Vacation and the Creative Process (For the New York Times article by William Zimmer, June 3, 2001): In the world of work, family, and friends a vacation means a time-off, rest, and perhaps recuperation. In my world of surviving and hopefully succeeding as an artist while holding a job, and maintaining relations with family and friends, a vacation has a completely different meaning. It usually means all of the following at the very same time:
“Finally I have a chunk of unbroken time to work in my studio, but I really need some rest if I plan to return to my teaching job.”
“It is absolutely blissful to wake up and head directly to my studio, but I hardly spend any time with my family.”
“My wife wants me to join her on a trip to Bilbao. We can stay with our friends there and I can actually see the Guggenheim miracle in person. But, my art work has just taken a new turn and even thinking about it makes my heart beat faster.”
These conflicting feelings are almost always resolved in the same way: I head to my studio gradually shedding the guilt and regrets, find boundless energy when I think I had none left, work an eight-hour day, and leave the studio in a state of high that comes from no other substance or experience, thirsty for more.
S.A. 2001

Spoon-Perfect (Blog essay for Printz) 
S.A. 2017

Drawing is the closest we ever get to the immediacy of a thought in Art. Before it is “real”ised, a thought is a flash of imagination. It is inspiring, exciting, and motivating precisely because it is incomplete-un”real”ised. Some drawings may reflect the process of development of an initial thought into an idea for a complex artwork. All good drawings though, carry the freshest traces of an inspiring thought and the original flash of imagination.
S.A. 2003

Outer shapes of these works shift, expand, suppress, split, or elongate the images contained within them. Often times, images of natural settings are thus, severely distorted by the seemingly imposed and imposing artificial geometries. The tension between the two, what may be perceived as the visible order of the natural world, and the invisible order of human systems (cultures, histories, politics...), is the force energizing these works. A “contemporary Romanticism”, aware of our mental landscapes as well as those of the natural environment, may not be an inaccurate short hand to describe the underlying sensibility.
S.A. 2010

How Exotic is the Echo of a Distant Scream and Departing Skies: Applying acrylic wash traces or stains on paper and allowing the water to carry and settle the pigment freely, creates the sense that the image, like a thought or a memory, is either forming or dissolving as we are looking at it. The image that evokes a siren, megaphone, or black hole, may be viewed as a metaphor for ignored prophesies, warnings, even screams - personal or political. The “cerebral” and “surreal” combine to reflect how the mind both recalls with urgency, and distances and “exoticizes” the knowledge and memory of painful events.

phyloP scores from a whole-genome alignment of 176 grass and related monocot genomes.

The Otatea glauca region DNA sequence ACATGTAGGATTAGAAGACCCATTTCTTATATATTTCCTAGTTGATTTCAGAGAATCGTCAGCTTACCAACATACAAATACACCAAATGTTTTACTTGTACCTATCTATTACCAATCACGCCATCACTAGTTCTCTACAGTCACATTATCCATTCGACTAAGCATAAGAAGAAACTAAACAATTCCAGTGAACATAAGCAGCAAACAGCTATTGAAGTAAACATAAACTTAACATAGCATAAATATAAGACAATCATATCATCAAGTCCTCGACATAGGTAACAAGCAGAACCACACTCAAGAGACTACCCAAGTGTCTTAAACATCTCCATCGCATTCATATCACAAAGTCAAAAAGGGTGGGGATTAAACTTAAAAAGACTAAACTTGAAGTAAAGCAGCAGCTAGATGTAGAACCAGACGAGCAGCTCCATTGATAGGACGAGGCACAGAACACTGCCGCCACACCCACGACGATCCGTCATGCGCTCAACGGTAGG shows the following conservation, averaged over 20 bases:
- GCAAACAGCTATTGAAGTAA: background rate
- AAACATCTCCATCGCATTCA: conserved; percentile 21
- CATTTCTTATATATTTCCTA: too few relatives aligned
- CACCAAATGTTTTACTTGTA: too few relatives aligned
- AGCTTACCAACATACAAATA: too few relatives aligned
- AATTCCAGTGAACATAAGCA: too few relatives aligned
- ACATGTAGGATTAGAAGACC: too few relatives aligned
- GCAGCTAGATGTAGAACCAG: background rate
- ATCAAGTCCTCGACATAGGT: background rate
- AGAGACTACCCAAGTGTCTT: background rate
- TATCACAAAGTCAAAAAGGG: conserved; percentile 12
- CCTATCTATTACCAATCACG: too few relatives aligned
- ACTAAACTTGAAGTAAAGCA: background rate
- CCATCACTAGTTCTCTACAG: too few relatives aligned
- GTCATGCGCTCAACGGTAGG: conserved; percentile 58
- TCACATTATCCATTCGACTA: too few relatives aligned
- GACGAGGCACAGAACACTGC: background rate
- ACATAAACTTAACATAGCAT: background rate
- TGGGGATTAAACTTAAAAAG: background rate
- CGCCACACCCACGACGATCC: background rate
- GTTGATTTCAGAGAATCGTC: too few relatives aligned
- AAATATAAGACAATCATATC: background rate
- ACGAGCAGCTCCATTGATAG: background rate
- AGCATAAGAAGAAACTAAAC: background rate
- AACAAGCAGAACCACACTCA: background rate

S.A. 2010

Distant Warnings and The Long Wait series make references to nature as well as to art history, especially the Romantic Era. This self conscious reference is reinforced by the use of images of air vents, pipes, tubes, sirens, and other “void” objects that serve as obsolete instruments of warning. The seemingly jarring objects hover in empty spaces that are enclosed or extended by the use of shaped canvas or paper. These shapes however, are conceived to reflect the permanence, and the absolute order and trapping power of authority, in both a personal and a political sense.
S.A. 2000

Authority: At times, I can't help but perceive time as irreversible and continuous loss, and history as authority over human dignity. Especially subtle forms of authority which may have a less alarming but more permanent and possibly more devastating impact than that of open repression. Consequently, my work is motivated by a strong sense of urgency and is anchored in highly personal experiences.
S.A. 1991

Public Art: When the innocence of idealism along with common allegories and myths went out of our lives, the basic reason for monumental -public- art was also lost. I try to recapture it by “monumentalizing” my most personal experiences of doubt, loss, anxiety… Here, the recurrent format of arches play a double role: on one level they are “monumental” openings (public), on another they are highly private chambers of contemplation (personal).
S.A. 1986

To Four Years of Silence: The tall arch shaped paintings correspond to a period of involuntary silence (1980-84) both in recent Turkish history and in my personal life. These pieces are not meant as a political critique, but instead, as a reflection of the muting effects of the political on the personal. Trapped ambitions and ideals have a way of swelling up inside us, getting distorted and saggy. If they do find a way out, they are no longer vivid but mute. Their clumsy monumentality is what stands before us.
S.A. 1985